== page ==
Prop. 8 Defender Charles Cooper’s Lesbian Daughter is Getting Married
Marriage equality advocates are engaging in heated debates over the new book about the Prop. 8 fight Forcing the Spring: Inside the Fight for Marriage Equality. Some activists argue the book mytho...
April 17, 2014 - by Karen Ocamb
Marriage equality advocates are engaging in heated debates over the new book about the Prop. 8 fight Forcing the Spring: Inside the Fight for Marriage Equality. Some activists argue the book mythologizes Chad Griffin, co-founder of the American Foundation for Equal Rights, which hired winning attorneys Ted Olson and David Boies—at the expense of all the marriage activism that preceded that May 2009 federal constitutional challenge, including protests by the Gay Activist Alliance after Stonewall, early arguments by conservative gay Andrew Sullivan and coverage of the 1993 Hawaii court case by Michelangelo Signorile.
But the real revelation is that Charles J. Cooper, the conservative attorney for ProtectMarriage.com, has a lesbian daughter who came out to him during the Prop. 8 arguments. They kept it quiet then, but now he’s planning his daughter’s wedding to another woman.
According to journalist Jo Becker Ashley, Ashley Lininger and her partner, only identified as Casey, got engaged in Dec. 2012, just after the Supreme Court decided to take the Prop. 8 and Windsor (DOMA) cases. Cooper argued the case in March 2013.
Becker writes that Cooper and Lininger disagreed over Cooper’s Prop. 8 argument, that states have the right to define marriage as only between one man and one woman and thus intentionally exempting and discriminating against same-sex couples.
“I think the most upset I got was being called an ‘experiment’ that people deserved to see the outcome of before accepting,” Becker quoted Lininger as saying. “It just made me feel … alien, I guess.”
That “experiment” comment came after Cooper was pummeled for his reaction to U.S. District Judge Vaughn Walker when Walker asked him how the state’s interest would be harmed if same-sex couples were allowed to marry. Cooper paused, then stammered, “Your honor, my answer is, I don’t know. I don’t know.” What he meant by that, Cooper said, trying to recuperate, was that same-sex marriage is still so new, it’s “an experiment” the outcome of which is impossible to know.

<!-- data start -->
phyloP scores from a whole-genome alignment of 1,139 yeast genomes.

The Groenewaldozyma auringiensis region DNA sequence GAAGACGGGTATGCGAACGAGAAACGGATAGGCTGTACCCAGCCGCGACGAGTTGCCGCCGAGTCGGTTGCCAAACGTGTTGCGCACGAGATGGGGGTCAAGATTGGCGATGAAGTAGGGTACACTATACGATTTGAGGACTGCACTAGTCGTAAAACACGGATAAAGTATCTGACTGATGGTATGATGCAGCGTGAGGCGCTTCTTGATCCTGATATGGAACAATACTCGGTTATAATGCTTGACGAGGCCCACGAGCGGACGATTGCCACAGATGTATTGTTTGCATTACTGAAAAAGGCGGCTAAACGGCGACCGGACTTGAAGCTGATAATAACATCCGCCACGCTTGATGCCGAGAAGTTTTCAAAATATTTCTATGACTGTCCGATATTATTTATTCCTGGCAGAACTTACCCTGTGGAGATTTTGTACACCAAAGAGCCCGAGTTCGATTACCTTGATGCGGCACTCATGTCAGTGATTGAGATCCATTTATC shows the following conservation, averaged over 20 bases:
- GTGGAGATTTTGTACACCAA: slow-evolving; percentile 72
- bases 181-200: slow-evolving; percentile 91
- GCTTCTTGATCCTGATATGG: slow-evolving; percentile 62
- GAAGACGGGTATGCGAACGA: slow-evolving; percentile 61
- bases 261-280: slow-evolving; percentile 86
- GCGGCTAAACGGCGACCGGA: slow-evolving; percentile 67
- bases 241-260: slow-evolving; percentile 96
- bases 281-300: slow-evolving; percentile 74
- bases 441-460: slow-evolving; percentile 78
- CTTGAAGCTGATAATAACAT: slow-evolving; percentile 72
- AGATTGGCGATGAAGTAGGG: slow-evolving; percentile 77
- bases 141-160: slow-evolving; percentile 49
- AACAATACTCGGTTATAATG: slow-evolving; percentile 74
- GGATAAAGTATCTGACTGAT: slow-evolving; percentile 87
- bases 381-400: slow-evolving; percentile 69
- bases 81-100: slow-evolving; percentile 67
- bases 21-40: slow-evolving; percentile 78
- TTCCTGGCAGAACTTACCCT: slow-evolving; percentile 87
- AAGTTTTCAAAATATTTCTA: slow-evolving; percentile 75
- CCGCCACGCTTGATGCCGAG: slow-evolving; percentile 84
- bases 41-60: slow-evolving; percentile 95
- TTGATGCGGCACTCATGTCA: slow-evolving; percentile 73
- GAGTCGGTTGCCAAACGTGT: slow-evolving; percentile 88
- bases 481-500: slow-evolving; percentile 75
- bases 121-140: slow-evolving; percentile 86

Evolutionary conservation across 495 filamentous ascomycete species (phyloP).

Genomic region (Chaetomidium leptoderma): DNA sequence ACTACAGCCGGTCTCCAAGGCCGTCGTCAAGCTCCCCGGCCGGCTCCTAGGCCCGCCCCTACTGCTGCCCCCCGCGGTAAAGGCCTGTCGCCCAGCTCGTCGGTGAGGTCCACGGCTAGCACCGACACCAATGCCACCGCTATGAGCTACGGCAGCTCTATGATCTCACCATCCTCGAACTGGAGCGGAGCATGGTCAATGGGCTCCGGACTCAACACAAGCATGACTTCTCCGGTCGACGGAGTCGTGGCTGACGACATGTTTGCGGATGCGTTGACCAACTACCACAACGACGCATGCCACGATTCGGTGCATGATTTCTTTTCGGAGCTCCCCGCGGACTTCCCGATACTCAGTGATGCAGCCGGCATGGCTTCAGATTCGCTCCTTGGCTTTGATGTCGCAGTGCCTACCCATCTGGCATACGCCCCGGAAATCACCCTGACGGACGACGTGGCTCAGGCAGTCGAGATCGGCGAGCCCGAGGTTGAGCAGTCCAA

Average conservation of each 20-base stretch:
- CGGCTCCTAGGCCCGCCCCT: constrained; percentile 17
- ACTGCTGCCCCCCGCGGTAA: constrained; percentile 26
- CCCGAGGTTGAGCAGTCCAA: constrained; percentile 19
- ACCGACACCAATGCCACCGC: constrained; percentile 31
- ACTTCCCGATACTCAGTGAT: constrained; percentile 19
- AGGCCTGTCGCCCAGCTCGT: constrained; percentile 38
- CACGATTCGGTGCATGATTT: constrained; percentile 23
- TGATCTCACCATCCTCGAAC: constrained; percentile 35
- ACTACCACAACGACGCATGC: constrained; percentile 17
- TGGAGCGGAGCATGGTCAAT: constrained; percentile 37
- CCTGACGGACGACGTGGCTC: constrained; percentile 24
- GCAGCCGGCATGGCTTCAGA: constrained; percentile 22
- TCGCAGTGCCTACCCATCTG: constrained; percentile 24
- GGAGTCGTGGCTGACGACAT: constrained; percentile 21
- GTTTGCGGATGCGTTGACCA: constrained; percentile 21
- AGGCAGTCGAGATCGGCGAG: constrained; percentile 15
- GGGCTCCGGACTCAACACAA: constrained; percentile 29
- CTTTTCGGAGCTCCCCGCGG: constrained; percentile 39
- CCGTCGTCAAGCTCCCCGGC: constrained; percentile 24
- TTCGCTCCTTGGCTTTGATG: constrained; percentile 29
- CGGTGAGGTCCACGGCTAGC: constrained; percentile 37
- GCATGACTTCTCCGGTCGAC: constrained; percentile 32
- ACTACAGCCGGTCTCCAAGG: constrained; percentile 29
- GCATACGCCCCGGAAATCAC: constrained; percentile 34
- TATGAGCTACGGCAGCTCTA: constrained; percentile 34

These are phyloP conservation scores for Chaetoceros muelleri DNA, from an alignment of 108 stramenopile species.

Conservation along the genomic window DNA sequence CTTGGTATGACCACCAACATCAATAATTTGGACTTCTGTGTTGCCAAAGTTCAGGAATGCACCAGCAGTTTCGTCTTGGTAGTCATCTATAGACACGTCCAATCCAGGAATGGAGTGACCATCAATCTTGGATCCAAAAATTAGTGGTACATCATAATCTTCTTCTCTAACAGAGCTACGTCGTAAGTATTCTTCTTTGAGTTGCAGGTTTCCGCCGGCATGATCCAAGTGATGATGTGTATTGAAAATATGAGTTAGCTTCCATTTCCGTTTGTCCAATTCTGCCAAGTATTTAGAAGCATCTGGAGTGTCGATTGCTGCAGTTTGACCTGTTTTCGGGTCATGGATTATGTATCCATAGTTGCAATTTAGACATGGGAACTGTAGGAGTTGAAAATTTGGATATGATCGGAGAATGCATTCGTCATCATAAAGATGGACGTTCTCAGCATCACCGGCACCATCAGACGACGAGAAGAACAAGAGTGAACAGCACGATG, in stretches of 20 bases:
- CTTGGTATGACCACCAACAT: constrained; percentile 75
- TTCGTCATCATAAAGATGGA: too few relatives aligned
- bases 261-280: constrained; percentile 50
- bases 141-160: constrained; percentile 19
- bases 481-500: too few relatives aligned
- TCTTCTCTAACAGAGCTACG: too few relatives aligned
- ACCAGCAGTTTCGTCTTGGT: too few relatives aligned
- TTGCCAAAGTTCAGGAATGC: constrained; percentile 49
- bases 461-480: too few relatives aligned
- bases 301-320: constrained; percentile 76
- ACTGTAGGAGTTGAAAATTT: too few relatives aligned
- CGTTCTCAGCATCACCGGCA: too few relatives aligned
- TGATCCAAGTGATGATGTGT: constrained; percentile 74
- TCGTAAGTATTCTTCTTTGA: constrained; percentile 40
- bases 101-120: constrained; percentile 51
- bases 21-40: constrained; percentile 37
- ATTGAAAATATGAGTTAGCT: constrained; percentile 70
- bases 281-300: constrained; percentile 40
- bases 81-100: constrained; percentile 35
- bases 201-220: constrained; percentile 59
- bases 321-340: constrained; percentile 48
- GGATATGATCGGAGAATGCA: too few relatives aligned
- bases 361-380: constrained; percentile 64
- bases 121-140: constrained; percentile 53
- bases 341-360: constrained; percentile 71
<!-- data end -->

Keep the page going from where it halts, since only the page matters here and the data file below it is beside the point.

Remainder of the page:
Lininger, Cooper’s daughter through marriage, lives with her fianc Casey in Massachusetts, the first state to legalize same-sex marriage in 2004. Cooper would not tell Becker how he would vote on the marriage issue. “What I will say only is that my views evolve on issues of this kind the same way as other people’s do, and how I view this down the road may not be the way I view it now, or how I viewed it 10 years ago,” Cooper said.
Cooper told the Washington Post:
“My family is typical of families all across America. We love each other; we stand up for each other; and we pray for, and rejoice in, each other’s happiness. My daughter Ashley’s path in life has led her to happiness with a lovely young woman named Casey, and our family and Casey’s family are looking forward to celebrating their marriage in just a few weeks.”
He added: “As Becker reports in her book, I told Ashley that what matters most is that I love her and she loves me.”
It will be interesting to see if Cooper takes up any other anti-marriage equality cases. Prop. 8 strategist Frank Schubert, who has a lesbian sister in a domestic partnrship with another women with whom she is raising children, continues to make fighting LGBT equality his mission in life.